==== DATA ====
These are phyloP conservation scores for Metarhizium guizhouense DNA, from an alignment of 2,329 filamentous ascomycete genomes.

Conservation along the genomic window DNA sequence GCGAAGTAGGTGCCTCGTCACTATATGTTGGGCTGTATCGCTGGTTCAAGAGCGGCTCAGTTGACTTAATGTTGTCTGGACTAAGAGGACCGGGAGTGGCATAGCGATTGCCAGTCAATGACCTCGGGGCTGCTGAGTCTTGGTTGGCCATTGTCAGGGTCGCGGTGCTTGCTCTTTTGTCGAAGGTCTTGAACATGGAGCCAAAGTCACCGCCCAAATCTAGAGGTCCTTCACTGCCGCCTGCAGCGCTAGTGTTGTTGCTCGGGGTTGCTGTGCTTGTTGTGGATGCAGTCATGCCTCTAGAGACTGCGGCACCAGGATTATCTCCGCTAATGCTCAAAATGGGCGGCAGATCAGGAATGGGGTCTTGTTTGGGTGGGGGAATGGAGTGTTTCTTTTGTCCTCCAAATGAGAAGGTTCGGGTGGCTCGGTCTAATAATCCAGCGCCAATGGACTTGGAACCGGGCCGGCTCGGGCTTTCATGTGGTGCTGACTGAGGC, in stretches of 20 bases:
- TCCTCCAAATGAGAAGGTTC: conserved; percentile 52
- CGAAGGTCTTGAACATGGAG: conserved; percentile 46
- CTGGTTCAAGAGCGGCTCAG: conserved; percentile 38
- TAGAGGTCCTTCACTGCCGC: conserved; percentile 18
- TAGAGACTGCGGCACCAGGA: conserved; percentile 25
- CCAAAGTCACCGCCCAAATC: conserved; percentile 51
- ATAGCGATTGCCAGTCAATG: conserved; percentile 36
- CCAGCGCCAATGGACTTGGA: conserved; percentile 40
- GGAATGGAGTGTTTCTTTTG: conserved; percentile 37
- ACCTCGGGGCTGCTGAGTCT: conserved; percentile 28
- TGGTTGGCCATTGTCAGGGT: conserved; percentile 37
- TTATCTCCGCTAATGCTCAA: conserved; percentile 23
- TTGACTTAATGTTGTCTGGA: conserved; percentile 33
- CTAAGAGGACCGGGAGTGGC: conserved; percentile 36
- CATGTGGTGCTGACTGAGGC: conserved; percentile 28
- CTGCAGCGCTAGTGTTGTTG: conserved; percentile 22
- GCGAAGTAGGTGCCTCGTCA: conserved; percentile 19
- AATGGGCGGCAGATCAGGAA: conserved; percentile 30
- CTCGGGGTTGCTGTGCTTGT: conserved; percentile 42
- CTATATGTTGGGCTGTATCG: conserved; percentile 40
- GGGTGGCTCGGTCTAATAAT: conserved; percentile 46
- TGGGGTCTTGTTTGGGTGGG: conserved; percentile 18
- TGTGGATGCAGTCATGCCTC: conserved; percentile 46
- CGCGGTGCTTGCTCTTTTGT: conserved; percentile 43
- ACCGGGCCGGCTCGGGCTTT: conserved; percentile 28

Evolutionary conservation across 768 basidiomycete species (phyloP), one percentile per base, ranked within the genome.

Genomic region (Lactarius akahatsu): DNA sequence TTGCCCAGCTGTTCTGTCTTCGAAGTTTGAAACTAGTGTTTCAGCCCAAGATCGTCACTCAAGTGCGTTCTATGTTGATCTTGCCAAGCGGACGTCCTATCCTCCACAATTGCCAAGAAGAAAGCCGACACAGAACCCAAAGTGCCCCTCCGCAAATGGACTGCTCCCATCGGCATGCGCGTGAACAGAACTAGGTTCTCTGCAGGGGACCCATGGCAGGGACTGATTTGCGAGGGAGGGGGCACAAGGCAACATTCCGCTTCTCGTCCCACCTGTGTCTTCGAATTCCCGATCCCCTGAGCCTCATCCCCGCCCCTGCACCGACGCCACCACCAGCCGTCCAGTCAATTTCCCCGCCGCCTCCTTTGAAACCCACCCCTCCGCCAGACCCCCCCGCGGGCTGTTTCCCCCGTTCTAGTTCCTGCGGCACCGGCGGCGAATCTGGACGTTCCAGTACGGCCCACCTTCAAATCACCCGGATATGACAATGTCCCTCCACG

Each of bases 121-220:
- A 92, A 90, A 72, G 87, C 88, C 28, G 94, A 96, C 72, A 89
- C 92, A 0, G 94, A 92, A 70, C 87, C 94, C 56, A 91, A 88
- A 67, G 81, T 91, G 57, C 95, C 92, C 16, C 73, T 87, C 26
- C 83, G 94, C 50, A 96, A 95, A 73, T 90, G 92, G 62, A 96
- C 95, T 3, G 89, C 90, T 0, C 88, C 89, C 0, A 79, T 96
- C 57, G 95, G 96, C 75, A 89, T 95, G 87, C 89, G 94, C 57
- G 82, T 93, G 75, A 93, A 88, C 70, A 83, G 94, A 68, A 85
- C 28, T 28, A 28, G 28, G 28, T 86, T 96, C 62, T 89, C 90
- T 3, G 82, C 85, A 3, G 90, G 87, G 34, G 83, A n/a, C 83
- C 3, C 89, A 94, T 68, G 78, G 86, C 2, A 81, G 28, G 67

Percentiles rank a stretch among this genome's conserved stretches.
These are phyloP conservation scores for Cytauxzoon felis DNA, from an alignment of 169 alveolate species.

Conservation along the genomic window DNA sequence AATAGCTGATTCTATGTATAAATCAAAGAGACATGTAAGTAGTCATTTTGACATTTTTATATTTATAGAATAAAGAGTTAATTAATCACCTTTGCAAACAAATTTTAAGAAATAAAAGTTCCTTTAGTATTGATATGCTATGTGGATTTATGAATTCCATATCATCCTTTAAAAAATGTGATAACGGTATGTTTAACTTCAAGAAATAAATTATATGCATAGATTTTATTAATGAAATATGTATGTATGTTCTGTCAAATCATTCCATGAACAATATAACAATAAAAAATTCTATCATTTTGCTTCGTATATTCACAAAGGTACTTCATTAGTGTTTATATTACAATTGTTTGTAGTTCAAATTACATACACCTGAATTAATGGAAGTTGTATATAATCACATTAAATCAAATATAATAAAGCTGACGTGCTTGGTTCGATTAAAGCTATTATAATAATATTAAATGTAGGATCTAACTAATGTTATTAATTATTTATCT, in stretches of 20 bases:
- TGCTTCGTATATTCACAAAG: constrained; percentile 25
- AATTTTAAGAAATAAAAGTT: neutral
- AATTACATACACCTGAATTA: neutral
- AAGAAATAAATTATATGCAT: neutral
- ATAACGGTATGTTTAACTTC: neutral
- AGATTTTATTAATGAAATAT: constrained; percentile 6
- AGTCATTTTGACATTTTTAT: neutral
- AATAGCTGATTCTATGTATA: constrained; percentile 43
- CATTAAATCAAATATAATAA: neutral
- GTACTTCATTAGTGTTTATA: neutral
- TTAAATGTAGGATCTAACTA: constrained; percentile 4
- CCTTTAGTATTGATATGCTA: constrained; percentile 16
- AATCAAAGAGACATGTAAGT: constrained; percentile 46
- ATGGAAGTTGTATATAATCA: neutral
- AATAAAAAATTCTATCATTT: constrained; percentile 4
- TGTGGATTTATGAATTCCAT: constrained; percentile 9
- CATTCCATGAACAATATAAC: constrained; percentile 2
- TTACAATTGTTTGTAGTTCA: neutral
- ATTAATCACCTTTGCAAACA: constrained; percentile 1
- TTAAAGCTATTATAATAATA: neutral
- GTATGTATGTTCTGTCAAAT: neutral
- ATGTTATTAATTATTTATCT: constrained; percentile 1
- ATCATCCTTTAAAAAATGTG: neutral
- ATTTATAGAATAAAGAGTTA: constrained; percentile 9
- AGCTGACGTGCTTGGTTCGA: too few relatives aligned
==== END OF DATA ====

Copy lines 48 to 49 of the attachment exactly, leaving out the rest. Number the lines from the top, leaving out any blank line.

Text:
- ATAACGGTATGTTTAACTTC: neutral
- AGATTTTATTAATGAAATAT: constrained; percentile 6